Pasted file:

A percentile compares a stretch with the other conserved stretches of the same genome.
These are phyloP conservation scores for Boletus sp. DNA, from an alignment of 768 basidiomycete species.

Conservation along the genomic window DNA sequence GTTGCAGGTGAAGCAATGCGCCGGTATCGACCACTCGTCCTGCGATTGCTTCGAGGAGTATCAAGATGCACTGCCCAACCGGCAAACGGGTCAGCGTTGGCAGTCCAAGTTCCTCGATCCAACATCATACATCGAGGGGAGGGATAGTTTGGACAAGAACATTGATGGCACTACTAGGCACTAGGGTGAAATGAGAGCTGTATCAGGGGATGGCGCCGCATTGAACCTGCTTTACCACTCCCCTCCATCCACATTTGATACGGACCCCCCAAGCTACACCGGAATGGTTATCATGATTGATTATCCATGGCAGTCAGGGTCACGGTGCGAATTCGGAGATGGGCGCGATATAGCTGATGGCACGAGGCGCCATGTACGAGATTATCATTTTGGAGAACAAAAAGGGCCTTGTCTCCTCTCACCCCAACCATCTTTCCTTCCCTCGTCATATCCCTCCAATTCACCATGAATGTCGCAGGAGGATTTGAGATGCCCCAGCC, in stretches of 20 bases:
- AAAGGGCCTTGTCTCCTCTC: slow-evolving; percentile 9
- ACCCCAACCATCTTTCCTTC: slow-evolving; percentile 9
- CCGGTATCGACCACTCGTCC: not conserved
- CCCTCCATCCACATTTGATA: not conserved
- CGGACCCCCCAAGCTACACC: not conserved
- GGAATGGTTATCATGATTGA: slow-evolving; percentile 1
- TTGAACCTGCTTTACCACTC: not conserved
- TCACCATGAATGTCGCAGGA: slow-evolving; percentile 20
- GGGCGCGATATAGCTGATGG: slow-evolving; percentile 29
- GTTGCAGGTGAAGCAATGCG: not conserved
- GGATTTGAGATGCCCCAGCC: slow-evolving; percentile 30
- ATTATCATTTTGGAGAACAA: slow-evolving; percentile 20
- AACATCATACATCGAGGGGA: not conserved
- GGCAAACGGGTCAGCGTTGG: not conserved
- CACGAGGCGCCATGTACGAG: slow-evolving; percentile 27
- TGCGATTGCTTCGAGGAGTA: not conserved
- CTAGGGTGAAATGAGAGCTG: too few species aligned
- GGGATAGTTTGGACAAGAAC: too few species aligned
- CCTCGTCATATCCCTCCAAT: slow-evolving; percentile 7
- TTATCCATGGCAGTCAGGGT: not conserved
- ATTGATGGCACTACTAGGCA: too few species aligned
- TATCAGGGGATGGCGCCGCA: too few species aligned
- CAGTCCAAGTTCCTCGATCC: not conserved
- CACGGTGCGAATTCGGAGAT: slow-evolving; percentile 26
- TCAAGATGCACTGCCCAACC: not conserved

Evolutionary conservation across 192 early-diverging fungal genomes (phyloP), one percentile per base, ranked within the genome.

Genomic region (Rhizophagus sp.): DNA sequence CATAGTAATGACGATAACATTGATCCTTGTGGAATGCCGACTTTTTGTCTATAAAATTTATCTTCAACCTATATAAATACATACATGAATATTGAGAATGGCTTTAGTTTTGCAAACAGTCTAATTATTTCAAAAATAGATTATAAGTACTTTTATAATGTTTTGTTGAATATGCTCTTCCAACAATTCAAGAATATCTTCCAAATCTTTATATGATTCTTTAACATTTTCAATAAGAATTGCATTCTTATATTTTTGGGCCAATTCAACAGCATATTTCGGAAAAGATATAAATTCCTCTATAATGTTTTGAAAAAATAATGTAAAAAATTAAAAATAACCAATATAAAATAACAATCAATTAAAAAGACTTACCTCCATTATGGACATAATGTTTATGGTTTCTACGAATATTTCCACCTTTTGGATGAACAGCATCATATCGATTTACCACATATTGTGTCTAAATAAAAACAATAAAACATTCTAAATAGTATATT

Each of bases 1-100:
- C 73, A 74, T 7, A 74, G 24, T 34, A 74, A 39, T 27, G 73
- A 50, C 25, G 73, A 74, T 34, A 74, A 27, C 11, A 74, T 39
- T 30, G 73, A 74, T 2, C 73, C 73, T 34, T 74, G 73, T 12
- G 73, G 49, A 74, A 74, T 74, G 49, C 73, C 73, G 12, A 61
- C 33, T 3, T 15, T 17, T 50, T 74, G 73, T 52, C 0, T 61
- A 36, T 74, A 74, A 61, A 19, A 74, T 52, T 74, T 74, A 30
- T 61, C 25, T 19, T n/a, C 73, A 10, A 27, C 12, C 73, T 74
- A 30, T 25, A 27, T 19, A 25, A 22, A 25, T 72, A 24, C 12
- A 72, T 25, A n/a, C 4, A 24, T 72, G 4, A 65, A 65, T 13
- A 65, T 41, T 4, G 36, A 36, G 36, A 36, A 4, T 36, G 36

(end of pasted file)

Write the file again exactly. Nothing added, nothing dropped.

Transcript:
A percentile compares a stretch with the other conserved stretches of the same genome.
These are phyloP conservation scores for Boletus sp. DNA, from an alignment of 768 basidiomycete species.

Conservation along the genomic window DNA sequence GTTGCAGGTGAAGCAATGCGCCGGTATCGACCACTCGTCCTGCGATTGCTTCGAGGAGTATCAAGATGCACTGCCCAACCGGCAAACGGGTCAGCGTTGGCAGTCCAAGTTCCTCGATCCAACATCATACATCGAGGGGAGGGATAGTTTGGACAAGAACATTGATGGCACTACTAGGCACTAGGGTGAAATGAGAGCTGTATCAGGGGATGGCGCCGCATTGAACCTGCTTTACCACTCCCCTCCATCCACATTTGATACGGACCCCCCAAGCTACACCGGAATGGTTATCATGATTGATTATCCATGGCAGTCAGGGTCACGGTGCGAATTCGGAGATGGGCGCGATATAGCTGATGGCACGAGGCGCCATGTACGAGATTATCATTTTGGAGAACAAAAAGGGCCTTGTCTCCTCTCACCCCAACCATCTTTCCTTCCCTCGTCATATCCCTCCAATTCACCATGAATGTCGCAGGAGGATTTGAGATGCCCCAGCC, in stretches of 20 bases:
- AAAGGGCCTTGTCTCCTCTC: slow-evolving; percentile 9
- ACCCCAACCATCTTTCCTTC: slow-evolving; percentile 9
- CCGGTATCGACCACTCGTCC: not conserved
- CCCTCCATCCACATTTGATA: not conserved
- CGGACCCCCCAAGCTACACC: not conserved
- GGAATGGTTATCATGATTGA: slow-evolving; percentile 1
- TTGAACCTGCTTTACCACTC: not conserved
- TCACCATGAATGTCGCAGGA: slow-evolving; percentile 20
- GGGCGCGATATAGCTGATGG: slow-evolving; percentile 29
- GTTGCAGGTGAAGCAATGCG: not conserved
- GGATTTGAGATGCCCCAGCC: slow-evolving; percentile 30
- ATTATCATTTTGGAGAACAA: slow-evolving; percentile 20
- AACATCATACATCGAGGGGA: not conserved
- GGCAAACGGGTCAGCGTTGG: not conserved
- CACGAGGCGCCATGTACGAG: slow-evolving; percentile 27
- TGCGATTGCTTCGAGGAGTA: not conserved
- CTAGGGTGAAATGAGAGCTG: too few species aligned
- GGGATAGTTTGGACAAGAAC: too few species aligned
- CCTCGTCATATCCCTCCAAT: slow-evolving; percentile 7
- TTATCCATGGCAGTCAGGGT: not conserved
- ATTGATGGCACTACTAGGCA: too few species aligned
- TATCAGGGGATGGCGCCGCA: too few species aligned
- CAGTCCAAGTTCCTCGATCC: not conserved
- CACGGTGCGAATTCGGAGAT: slow-evolving; percentile 26
- TCAAGATGCACTGCCCAACC: not conserved

Evolutionary conservation across 192 early-diverging fungal genomes (phyloP), one percentile per base, ranked within the genome.

Genomic region (Rhizophagus sp.): DNA sequence CATAGTAATGACGATAACATTGATCCTTGTGGAATGCCGACTTTTTGTCTATAAAATTTATCTTCAACCTATATAAATACATACATGAATATTGAGAATGGCTTTAGTTTTGCAAACAGTCTAATTATTTCAAAAATAGATTATAAGTACTTTTATAATGTTTTGTTGAATATGCTCTTCCAACAATTCAAGAATATCTTCCAAATCTTTATATGATTCTTTAACATTTTCAATAAGAATTGCATTCTTATATTTTTGGGCCAATTCAACAGCATATTTCGGAAAAGATATAAATTCCTCTATAATGTTTTGAAAAAATAATGTAAAAAATTAAAAATAACCAATATAAAATAACAATCAATTAAAAAGACTTACCTCCATTATGGACATAATGTTTATGGTTTCTACGAATATTTCCACCTTTTGGATGAACAGCATCATATCGATTTACCACATATTGTGTCTAAATAAAAACAATAAAACATTCTAAATAGTATATT

Each of bases 1-100:
- C 73, A 74, T 7, A 74, G 24, T 34, A 74, A 39, T 27, G 73
- A 50, C 25, G 73, A 74, T 34, A 74, A 27, C 11, A 74, T 39
- T 30, G 73, A 74, T 2, C 73, C 73, T 34, T 74, G 73, T 12
- G 73, G 49, A 74, A 74, T 74, G 49, C 73, C 73, G 12, A 61
- C 33, T 3, T 15, T 17, T 50, T 74, G 73, T 52, C 0, T 61
- A 36, T 74, A 74, A 61, A 19, A 74, T 52, T 74, T 74, A 30
- T 61, C 25, T 19, T n/a, C 73, A 10, A 27, C 12, C 73, T 74
- A 30, T 25, A 27, T 19, A 25, A 22, A 25, T 72, A 24, C 12
- A 72, T 25, A n/a, C 4, A 24, T 72, G 4, A 65, A 65, T 13
- A 65, T 41, T 4, G 36, A 36, G 36, A 36, A 4, T 36, G 36